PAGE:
“Being able to get that real-time information is very useful for patients because we're pulling in all the care providers—the nurses inside the institution [and] out in the field—and we're communicating the information [with everyone],” VNSNY telehealth program manager Alice Rainford-Miller told FierceHealthIT. “In general this empowers our staff members for making timely interventions and managing patients who have chronic illnesses like congestive heart failure, diabetes, hypertension and COPD.”
In Canada, telehealth has also proven beneficial for patients with chronic illnesses. In a recent study by the University of Toronto and McMaster University School of Nursing, a telehealth videoconferencing and remote monitoring program by nurses “enabled family caregiving, citing increased access to care, and patient and family caregiver reassurance.”
Instant Connection, Instant Diagnosis
Across the Atlantic, in the UK, telehealth is connecting patients and nurses 24/7. For example, on-demand videoconferencing allows nursing staff working remotely at Airedale General Hospital in West Yorkshire to talk to sick patients as far afield as Kent and Carlisle.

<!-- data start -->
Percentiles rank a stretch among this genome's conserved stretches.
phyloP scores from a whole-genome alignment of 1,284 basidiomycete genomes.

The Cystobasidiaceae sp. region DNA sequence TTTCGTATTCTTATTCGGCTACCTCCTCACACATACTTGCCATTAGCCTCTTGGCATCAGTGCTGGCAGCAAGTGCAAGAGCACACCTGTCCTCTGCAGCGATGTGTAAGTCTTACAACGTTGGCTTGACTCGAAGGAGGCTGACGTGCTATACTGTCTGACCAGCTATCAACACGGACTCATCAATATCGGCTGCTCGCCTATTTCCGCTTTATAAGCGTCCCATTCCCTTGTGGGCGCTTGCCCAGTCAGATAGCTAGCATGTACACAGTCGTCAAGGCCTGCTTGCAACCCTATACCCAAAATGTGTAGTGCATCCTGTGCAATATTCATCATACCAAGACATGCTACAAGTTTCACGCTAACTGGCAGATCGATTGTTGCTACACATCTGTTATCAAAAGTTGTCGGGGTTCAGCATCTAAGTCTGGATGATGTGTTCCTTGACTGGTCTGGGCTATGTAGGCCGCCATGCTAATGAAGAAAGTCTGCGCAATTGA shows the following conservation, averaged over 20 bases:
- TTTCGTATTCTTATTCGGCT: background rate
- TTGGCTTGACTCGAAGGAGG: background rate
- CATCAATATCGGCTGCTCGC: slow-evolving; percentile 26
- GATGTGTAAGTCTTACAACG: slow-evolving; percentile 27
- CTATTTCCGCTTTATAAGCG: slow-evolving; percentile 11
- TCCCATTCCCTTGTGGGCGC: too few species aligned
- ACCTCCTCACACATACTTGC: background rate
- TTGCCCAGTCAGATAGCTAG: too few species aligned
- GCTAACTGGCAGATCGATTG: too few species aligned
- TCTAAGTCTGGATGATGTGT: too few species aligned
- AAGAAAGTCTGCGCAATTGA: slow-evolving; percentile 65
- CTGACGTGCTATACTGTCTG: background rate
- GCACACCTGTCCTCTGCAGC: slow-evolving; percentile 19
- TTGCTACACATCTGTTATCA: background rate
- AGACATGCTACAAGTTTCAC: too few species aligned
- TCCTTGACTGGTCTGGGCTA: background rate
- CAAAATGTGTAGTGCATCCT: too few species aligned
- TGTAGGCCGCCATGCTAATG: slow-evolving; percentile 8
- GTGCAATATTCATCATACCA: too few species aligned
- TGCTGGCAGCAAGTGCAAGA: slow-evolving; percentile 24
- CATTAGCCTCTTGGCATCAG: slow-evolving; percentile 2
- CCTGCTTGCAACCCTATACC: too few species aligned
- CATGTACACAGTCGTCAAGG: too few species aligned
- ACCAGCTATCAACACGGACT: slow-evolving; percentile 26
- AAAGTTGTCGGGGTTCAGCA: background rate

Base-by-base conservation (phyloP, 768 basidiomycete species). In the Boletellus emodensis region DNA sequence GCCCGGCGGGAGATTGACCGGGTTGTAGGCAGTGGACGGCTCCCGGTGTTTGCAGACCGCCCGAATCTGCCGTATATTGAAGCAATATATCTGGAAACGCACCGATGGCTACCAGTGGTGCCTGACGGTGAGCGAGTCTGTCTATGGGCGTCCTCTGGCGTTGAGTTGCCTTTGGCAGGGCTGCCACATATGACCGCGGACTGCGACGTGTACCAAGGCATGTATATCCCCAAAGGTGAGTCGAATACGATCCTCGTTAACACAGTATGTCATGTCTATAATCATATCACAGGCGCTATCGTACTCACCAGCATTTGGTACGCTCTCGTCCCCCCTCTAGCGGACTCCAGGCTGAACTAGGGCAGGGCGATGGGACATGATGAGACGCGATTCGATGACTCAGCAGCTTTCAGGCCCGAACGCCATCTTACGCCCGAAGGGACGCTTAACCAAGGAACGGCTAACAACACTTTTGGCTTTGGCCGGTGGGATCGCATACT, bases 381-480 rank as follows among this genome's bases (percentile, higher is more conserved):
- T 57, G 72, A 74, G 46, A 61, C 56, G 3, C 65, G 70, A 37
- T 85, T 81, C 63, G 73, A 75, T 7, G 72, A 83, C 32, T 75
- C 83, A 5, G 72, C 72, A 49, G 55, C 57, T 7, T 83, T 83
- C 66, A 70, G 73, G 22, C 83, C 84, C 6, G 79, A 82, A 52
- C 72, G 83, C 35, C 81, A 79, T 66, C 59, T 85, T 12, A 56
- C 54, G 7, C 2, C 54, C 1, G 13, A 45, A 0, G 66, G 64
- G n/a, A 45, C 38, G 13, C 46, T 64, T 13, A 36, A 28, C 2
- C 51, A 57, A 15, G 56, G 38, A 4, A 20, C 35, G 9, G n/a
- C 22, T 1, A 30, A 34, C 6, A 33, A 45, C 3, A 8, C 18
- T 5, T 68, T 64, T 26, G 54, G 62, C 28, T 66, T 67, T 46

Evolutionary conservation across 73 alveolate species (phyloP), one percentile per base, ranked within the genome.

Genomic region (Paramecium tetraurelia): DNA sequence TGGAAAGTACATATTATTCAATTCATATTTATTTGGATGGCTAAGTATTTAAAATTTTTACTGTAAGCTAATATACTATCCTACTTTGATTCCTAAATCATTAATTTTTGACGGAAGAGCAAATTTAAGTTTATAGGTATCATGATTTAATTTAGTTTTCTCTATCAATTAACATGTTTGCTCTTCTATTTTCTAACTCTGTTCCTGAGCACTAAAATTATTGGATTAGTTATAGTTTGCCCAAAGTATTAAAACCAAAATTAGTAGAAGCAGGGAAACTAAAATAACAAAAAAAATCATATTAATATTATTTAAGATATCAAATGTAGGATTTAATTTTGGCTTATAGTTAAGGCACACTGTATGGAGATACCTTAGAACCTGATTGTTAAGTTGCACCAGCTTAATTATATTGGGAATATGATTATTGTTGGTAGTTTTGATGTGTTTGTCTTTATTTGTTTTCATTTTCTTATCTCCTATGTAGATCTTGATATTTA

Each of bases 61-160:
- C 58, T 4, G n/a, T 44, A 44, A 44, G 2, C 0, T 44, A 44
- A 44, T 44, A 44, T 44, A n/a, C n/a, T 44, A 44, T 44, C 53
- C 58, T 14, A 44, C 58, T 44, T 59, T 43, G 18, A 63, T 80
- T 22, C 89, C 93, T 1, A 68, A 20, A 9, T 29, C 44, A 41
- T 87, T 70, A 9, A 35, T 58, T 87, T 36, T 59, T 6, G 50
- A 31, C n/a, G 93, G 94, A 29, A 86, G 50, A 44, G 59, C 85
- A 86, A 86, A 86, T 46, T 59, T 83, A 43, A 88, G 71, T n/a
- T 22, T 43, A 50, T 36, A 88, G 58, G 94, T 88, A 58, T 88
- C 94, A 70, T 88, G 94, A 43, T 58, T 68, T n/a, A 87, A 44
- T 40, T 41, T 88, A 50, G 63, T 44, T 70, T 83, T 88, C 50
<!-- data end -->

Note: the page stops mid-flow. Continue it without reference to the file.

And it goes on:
“Sometimes patients and their families just want reassurance,” nurse Verity Kolin said in a Financial Times report. “Sometimes they’re not sure which way to go, which service to access, whether it’s a nurse, a doctor, whether to come into hospital. It gives them that independence and security while they are at home.”
In the adjacent county of Lancashire, in-home dialysis patients receive one-to-one care from a specialist via a video link. Part of a Video-as-a-Service (VaaS) system operated by Lancashire Care NHS Foundation Trust, a local provider for community nursing services, the telemedicine program is planned to be implemented in more areas.